Those of us managing a chronic condition feel like we need to do it all, and in a fraction of the time, it takes those without our particular challenges. I’ll let you in on an enormous secret: we don’t. We will not be bad spouses if we don’t get the house cleaned. We will not be bad employees if we miss work on occasion. We will not be bad friends if we can’t make a birthday party. Most importantly, we are not bad people because we aren’t able to function the way many others do.
It’s hard to believe; to convince ourselves that, indeed, we are worthy; that we are enough. We have those angels perched on our shoulders shaking their fingers at us. Well tell that angel something from me: go pound sand. Even better, tell that winged creature yourself. Really get into it! Get creative. Make up horrible names for the beastie. It feels fantastic.
You have permission to care for yourself. We can’t continue to spend spoons on the incessant “shoulds” of the world. Those actually cost more than one spoon. Try it out. Keep hold of that spoon for the day. And keep hold of another one the next day. Chose a different spoon one day for a week and see how you feel at the end of the week. Seriously, make a note of how you feel on Friday night or Sunday night or whatever night works. Then take that entire week and save spoons. Reassess at the end of seven days. Scan your body. Scan your mind. Only concentrate on that. See how you feel. If it works for you, keep it up.
I don’t mean this in the spiritual or prayer sense, but if that works for you, by all means, run with it. It makes more sense to me as a method to train the brain. In managing my condition, I’ve tried everything. Medication, exercise, supplements, nerve blocks, Botox, trigger point injections, and more dietary changes than I can count. And still, meditation is the single most effective thing I have found.I started it because I’d read studies that showed it helped with
I started it because I’d read studies that showed it helped with chronic pain. And, as I’ve repeated said, I’d stand on my head and sing The Star Spangled Banner if I thought that would provide a modicum of relief.
I, like many, get tied up in horrible thoughts. About how worthless I am because of the condition, how I’m incapable of living a fulfilled life, how awful a parent I am, how terrible a spouse, how I’m not capable of working consistently on anything, how I just can’t take it anymore. And it goes on. So, on top of pain (and nausea, and light/sound sensitivity, and cognitive issues), I can find myself panicky and miserable.But, this is exactly what brain training helps with. If our thoughts run away with us, it’s our brain that’s at the wheel.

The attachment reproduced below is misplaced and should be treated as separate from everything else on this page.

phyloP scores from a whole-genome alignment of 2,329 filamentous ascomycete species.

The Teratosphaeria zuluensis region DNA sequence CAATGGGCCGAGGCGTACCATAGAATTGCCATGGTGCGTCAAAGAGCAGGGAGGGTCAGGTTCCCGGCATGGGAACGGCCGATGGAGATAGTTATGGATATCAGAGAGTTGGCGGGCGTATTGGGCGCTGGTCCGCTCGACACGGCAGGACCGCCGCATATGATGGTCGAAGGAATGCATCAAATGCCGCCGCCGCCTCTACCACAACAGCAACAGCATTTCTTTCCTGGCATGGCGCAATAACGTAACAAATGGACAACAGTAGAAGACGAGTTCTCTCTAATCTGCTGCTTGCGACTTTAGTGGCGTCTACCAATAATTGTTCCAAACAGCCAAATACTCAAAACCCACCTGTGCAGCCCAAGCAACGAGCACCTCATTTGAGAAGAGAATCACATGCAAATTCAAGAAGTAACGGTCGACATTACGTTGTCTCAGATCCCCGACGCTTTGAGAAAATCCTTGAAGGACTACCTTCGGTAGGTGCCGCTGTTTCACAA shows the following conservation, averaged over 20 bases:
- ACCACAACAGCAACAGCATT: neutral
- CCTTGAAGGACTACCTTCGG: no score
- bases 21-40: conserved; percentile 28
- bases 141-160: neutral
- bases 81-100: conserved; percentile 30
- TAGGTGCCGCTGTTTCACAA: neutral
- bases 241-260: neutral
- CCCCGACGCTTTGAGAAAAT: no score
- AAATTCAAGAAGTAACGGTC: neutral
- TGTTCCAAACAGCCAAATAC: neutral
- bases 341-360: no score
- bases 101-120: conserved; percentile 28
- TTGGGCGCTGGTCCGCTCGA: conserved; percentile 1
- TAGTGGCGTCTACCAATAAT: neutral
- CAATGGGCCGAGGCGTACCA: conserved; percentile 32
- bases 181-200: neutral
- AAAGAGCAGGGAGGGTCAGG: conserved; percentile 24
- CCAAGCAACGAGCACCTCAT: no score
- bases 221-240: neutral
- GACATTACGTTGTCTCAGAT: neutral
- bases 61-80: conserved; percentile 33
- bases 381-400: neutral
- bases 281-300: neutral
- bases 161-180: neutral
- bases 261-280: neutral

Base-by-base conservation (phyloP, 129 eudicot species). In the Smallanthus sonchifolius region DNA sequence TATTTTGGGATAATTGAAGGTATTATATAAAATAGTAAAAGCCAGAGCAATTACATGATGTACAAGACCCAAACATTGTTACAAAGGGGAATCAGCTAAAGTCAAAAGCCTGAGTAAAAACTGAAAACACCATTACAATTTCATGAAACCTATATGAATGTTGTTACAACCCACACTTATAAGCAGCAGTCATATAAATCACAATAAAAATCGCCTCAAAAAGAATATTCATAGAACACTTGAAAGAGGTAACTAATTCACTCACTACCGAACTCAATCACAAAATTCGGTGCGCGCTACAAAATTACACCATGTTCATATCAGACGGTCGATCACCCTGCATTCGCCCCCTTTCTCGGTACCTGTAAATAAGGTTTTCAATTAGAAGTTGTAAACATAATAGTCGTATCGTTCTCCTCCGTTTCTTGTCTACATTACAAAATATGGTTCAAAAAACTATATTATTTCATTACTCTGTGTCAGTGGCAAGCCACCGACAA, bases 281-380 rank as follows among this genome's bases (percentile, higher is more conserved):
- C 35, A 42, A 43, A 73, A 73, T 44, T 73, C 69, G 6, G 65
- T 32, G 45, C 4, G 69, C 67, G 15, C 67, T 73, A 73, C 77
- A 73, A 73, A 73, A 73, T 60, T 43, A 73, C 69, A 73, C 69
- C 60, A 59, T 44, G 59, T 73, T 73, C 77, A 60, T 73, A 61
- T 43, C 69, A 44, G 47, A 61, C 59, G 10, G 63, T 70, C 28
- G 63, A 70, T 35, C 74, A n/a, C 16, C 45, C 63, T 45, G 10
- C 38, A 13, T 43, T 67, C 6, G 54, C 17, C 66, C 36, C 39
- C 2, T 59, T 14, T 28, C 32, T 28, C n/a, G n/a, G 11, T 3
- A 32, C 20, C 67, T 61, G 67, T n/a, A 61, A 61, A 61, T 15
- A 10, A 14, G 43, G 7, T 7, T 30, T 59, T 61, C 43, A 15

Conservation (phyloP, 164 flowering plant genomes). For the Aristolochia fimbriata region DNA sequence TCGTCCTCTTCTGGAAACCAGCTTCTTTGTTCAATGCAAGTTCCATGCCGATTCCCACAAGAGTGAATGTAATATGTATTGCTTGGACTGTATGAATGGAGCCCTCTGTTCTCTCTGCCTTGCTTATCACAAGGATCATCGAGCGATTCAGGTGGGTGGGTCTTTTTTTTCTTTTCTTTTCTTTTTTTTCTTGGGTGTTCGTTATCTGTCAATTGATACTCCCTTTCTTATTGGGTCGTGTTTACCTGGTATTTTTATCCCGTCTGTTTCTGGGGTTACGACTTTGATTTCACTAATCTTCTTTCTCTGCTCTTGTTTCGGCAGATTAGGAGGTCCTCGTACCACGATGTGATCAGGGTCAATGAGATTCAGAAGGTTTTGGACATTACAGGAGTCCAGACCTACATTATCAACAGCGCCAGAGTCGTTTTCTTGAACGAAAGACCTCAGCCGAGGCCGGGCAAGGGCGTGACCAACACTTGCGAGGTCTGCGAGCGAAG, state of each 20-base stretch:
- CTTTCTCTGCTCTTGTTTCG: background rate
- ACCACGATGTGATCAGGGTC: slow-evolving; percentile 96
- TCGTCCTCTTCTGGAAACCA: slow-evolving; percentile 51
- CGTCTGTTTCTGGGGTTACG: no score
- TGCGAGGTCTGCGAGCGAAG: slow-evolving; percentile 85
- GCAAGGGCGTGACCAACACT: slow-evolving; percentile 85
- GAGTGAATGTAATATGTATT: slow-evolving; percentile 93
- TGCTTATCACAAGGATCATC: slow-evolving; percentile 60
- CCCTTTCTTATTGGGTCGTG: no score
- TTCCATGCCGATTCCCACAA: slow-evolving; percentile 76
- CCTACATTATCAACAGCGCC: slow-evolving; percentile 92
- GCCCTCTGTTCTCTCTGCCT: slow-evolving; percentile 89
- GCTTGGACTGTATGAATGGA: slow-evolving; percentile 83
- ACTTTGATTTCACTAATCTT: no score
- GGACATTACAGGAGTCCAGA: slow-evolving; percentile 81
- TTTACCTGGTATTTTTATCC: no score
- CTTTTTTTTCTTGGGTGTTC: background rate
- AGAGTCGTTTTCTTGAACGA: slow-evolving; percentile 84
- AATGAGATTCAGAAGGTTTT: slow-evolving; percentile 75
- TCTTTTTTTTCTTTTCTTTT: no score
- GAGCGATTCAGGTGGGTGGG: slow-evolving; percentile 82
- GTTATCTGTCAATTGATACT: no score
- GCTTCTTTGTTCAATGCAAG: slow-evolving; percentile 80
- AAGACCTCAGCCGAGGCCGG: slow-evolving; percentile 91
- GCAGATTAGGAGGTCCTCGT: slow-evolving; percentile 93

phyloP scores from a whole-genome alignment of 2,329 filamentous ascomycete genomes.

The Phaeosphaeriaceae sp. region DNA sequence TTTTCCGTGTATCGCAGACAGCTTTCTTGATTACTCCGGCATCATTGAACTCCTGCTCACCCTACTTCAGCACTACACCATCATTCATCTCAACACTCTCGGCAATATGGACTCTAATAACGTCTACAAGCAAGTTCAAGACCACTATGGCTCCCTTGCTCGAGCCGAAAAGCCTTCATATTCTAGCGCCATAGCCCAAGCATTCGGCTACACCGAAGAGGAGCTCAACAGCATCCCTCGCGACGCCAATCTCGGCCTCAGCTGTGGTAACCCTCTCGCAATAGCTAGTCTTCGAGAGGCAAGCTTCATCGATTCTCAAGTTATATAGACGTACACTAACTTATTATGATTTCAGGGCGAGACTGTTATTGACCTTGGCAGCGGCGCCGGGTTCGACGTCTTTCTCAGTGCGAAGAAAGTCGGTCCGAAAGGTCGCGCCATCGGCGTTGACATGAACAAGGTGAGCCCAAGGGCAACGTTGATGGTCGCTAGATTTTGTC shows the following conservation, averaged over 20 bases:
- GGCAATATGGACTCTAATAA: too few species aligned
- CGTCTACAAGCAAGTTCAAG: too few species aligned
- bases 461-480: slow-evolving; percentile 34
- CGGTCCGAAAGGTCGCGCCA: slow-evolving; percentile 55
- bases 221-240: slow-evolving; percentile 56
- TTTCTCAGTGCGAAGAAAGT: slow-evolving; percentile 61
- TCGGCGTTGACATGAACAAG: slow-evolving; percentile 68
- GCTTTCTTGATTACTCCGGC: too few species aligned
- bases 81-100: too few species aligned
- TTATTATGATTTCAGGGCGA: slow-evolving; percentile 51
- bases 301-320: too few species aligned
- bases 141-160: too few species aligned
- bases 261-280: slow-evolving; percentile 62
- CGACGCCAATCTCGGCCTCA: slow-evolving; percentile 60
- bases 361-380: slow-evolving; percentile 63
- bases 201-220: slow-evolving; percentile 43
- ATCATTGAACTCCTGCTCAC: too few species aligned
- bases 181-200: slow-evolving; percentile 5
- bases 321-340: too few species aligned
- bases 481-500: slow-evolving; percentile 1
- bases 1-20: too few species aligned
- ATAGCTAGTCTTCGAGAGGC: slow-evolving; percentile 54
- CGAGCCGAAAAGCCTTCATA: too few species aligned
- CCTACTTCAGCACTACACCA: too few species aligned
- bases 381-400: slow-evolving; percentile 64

But, this is exactly what brain training helps with. If our thoughts run away with us, it’s our brain that’s at the wheel. This practice has offered up the ability to allow me to be human, and sometimes less than human. I can let myself, if not fold the towel and place it aside, throw it in and recognize the days that I need more self-care than to care for others. And it actually helps me think through ways to make that happen. It allows me to offer myself forgiveness and compassion for my weak moments, and to ask for help without self-recrimination. In a nutshell, it has offered me more freedom than I felt even before the daily chronic migraine struck.
It’s not perfect, and it took some practicing before I started to manifest forgiveness and compassion for myself. I still feel the pain (and nausea and light/sound sensitivity, and cognitive issues). But I have my life back. I can live joyfully when conditions are low enough without the thought that it will be short lived. I’ve traded in panic for peace, and terror for calm. Even in the midst of awful days, I’m still me, and I can actually see that there may be a good day on the horizon. It has allowed me to leave mere existence behind and live life more fully than I thought possible.
Kimberlee Maclean is a fellow Unchargeable who suffers from Chronic Migraine.